Analytical and Bioanalytical Chemistry

, Volume 409, Issue 27, pp 6305–6314 | Cite as

Plasmonic cell nanocoating: a new concept for rapid microbial screening

  • Ke Xu
  • Minh-Phuong N. Bui
  • Aiqin Fang
  • Abdennour Abbas
Paper in Forefront

Abstract

Nanocoating of single microbial cells with gold nanostructures can confer optical, electrical, thermal, and mechanical properties to microorganisms, thus enabling new avenues for their control, study, application, and detection. Cell nanocoating is often performed using layer-by-layer (LbL) deposition. LbL is time-consuming and relies on nonspecific electrostatic interactions, which limit potential applications for microbial diagnostics. Here, we show that, by taking advantage of surface molecules densely present in the microbial outer layers, cell nanocoating with gold nanoparticles can be achieved within seconds using surface molecules, including disulfide- bond-containing (Dsbc) proteins and chitin. A simple activation of these markers and their subsequent interaction with gold nanoparticles allow specific microbial screening and quantification of bacteria and fungi within 5 and 30 min, respectively. The use of plasmonics and fluorescence as transduction methods offers a limit of detection below 35 cfu mL–1 for E. coli bacteria and 1500 cfu mL–1 for M. circinelloides fungi using a hand-held fluorescent reader.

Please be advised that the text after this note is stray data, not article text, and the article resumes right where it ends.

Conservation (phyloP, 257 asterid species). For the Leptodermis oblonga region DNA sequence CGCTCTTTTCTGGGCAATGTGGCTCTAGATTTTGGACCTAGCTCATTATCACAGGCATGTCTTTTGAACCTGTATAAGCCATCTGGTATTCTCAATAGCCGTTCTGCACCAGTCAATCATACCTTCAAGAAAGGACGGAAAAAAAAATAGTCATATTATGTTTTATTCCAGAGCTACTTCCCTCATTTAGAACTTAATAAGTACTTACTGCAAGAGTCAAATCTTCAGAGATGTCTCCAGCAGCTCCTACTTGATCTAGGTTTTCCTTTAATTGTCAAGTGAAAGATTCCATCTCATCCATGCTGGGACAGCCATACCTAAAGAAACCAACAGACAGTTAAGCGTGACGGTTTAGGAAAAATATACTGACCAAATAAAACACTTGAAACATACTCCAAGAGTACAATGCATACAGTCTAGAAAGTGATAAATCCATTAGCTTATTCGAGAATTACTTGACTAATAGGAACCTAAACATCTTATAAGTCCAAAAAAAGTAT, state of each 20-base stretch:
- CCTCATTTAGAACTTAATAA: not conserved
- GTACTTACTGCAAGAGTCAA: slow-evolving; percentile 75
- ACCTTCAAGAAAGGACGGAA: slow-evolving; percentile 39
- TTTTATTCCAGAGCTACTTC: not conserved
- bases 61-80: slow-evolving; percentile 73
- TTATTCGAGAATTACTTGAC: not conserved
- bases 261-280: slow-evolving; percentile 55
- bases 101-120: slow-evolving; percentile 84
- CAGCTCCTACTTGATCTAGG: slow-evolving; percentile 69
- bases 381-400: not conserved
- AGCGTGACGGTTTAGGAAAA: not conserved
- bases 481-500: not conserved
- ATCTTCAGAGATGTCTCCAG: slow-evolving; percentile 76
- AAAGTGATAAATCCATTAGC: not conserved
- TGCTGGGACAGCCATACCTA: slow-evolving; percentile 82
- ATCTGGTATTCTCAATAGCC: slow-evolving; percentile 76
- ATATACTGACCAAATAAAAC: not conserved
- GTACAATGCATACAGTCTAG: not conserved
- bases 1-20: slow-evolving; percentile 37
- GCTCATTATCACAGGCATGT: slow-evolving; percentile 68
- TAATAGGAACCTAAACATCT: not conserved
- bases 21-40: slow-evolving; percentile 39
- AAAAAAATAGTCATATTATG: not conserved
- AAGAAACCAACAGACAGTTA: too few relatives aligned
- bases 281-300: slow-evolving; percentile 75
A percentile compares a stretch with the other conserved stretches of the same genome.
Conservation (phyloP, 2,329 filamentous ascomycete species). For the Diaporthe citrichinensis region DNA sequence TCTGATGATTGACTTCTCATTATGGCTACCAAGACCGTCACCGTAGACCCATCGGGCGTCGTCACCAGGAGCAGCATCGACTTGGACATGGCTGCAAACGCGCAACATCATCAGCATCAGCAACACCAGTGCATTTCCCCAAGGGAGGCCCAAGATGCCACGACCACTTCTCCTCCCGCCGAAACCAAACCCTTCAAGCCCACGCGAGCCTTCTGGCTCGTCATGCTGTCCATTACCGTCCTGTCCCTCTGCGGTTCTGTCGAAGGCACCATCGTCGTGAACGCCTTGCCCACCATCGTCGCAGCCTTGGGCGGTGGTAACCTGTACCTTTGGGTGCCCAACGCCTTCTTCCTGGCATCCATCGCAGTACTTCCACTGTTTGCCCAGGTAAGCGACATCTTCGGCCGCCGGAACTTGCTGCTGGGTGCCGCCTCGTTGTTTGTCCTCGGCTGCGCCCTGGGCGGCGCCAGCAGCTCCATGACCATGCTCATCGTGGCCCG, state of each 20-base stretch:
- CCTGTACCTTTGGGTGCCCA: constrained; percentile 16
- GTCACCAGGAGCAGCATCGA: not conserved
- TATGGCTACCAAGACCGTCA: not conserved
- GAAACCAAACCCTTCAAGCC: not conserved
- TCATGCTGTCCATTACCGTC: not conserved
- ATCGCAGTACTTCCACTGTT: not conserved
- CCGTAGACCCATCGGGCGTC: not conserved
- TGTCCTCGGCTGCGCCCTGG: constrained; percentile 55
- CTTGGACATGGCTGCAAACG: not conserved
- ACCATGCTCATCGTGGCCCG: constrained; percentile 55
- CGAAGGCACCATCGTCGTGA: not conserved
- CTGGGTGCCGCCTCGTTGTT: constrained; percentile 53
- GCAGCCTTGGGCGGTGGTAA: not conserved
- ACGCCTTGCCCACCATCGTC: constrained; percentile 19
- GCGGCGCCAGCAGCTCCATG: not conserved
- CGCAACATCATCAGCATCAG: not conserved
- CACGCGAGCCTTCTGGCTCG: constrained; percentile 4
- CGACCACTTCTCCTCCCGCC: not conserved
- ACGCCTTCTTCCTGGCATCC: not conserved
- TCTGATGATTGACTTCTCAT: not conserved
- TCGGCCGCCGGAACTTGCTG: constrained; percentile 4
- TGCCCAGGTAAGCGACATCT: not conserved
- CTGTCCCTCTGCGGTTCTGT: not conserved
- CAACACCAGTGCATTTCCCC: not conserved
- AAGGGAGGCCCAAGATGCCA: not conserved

Graphical abstract

A new concept for rapid microbial screening by targeting disulfide - bond-containing (Dsbc) proteins and chitin with reducing agents and gold nanoparticles.

Keywords

Cell nanocoating Gold nanoparticles Disulfide-bond containing (Dsbc) surface proteins Chitin Microbial screening 

Notes

Acknowledgments

The authors thank Dr. Renu Singh for help acquiring the Raman spectroscopy data and Yan Wu for help with microbial culture. The authors are grateful for the financial support of the National Science Foundation award No. 1605191, the University of Minnesota MnDRIVE Global Food Venture, the USDA National Institute of Food and Agriculture, Hatch project 1006789, General Mills, Schwan Food Company Graduate Fellowship, and the Midwest Dairy Association.

Compliance with ethical standards

This study has been approved by the Ethical committee of University of Minnesota and has been performed in accordance to the ethical standards and guidelines of University of Minnesota.

Conflict of interest

Dr. Abbas has filled out an international patent application no. PCT/US2017/015044, related to “Methods of attaching probes to microorganisms and methods of use”. The authors declare that they have no financial or nonfinancial conflict of interest.

Supplementary material

216_2017_612_MOESM1_ESM.pdf (1.3 mb)
ESM 1 (PDF 1343 kb)

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Copyright information

© Springer-Verlag GmbH Germany 2017

Authors and Affiliations

  1. 1.Department of Bioproducts and Biosystems EngineeringUniversity of Minnesota Twin CitiesSaint PaulUSA

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